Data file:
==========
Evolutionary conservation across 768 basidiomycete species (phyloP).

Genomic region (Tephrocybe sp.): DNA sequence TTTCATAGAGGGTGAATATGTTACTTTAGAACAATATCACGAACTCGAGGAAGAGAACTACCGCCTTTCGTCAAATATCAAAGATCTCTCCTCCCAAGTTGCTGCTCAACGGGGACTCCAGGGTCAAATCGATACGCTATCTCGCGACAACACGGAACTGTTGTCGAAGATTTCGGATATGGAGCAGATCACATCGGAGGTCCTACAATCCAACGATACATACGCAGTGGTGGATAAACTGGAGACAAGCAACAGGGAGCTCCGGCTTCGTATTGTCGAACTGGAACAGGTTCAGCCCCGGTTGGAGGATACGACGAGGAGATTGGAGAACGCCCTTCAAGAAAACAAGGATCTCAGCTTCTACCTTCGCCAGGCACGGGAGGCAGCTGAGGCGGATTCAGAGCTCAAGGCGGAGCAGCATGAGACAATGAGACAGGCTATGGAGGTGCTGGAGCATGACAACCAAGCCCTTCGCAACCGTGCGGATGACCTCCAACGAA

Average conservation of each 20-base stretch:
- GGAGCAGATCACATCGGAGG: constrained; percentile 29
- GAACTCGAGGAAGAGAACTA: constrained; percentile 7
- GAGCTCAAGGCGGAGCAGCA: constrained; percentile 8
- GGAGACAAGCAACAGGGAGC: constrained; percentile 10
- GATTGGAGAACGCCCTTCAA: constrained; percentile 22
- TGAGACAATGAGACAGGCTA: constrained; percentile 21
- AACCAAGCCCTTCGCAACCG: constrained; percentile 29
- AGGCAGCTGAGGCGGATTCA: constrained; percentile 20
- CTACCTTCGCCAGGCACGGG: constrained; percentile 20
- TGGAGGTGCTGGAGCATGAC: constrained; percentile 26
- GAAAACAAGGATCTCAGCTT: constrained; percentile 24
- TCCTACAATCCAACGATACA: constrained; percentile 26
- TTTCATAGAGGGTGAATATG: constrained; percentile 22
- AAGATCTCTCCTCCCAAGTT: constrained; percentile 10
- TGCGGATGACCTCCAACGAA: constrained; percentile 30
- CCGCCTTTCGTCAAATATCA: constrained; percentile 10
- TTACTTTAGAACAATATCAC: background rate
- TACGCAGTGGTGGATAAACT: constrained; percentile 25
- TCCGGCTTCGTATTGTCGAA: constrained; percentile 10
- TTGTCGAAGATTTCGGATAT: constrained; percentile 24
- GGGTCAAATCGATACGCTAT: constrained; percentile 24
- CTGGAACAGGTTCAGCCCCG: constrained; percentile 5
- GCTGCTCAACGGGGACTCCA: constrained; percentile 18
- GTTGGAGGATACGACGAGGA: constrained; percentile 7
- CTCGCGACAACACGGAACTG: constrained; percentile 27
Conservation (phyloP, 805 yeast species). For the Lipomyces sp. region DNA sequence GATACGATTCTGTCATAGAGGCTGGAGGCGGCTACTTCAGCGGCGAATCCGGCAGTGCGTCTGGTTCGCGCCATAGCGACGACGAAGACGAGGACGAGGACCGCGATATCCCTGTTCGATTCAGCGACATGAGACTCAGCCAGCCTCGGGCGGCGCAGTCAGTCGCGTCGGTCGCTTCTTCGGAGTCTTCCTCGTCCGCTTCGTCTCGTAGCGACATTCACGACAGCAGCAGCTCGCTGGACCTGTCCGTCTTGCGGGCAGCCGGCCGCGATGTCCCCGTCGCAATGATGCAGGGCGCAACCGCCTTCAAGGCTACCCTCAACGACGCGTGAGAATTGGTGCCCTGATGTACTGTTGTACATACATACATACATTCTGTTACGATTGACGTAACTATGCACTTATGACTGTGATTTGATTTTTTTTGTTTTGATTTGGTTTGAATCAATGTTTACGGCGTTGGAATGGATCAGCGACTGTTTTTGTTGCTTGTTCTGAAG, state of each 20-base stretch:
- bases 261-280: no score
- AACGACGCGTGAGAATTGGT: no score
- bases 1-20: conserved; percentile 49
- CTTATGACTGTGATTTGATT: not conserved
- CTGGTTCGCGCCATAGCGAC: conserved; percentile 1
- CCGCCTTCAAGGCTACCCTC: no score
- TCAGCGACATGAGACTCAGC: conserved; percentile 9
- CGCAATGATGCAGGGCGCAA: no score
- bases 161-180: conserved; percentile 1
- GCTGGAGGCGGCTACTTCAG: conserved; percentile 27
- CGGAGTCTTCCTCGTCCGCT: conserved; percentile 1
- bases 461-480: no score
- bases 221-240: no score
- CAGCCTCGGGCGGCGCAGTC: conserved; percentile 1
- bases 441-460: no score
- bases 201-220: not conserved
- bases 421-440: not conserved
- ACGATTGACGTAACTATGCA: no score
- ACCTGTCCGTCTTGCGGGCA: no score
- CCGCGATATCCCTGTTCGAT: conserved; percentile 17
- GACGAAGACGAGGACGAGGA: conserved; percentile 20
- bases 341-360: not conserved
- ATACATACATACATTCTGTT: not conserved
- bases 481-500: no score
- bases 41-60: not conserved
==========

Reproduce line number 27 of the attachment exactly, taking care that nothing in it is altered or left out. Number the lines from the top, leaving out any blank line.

- GTTGGAGGATACGACGAGGA: constrained; percentile 7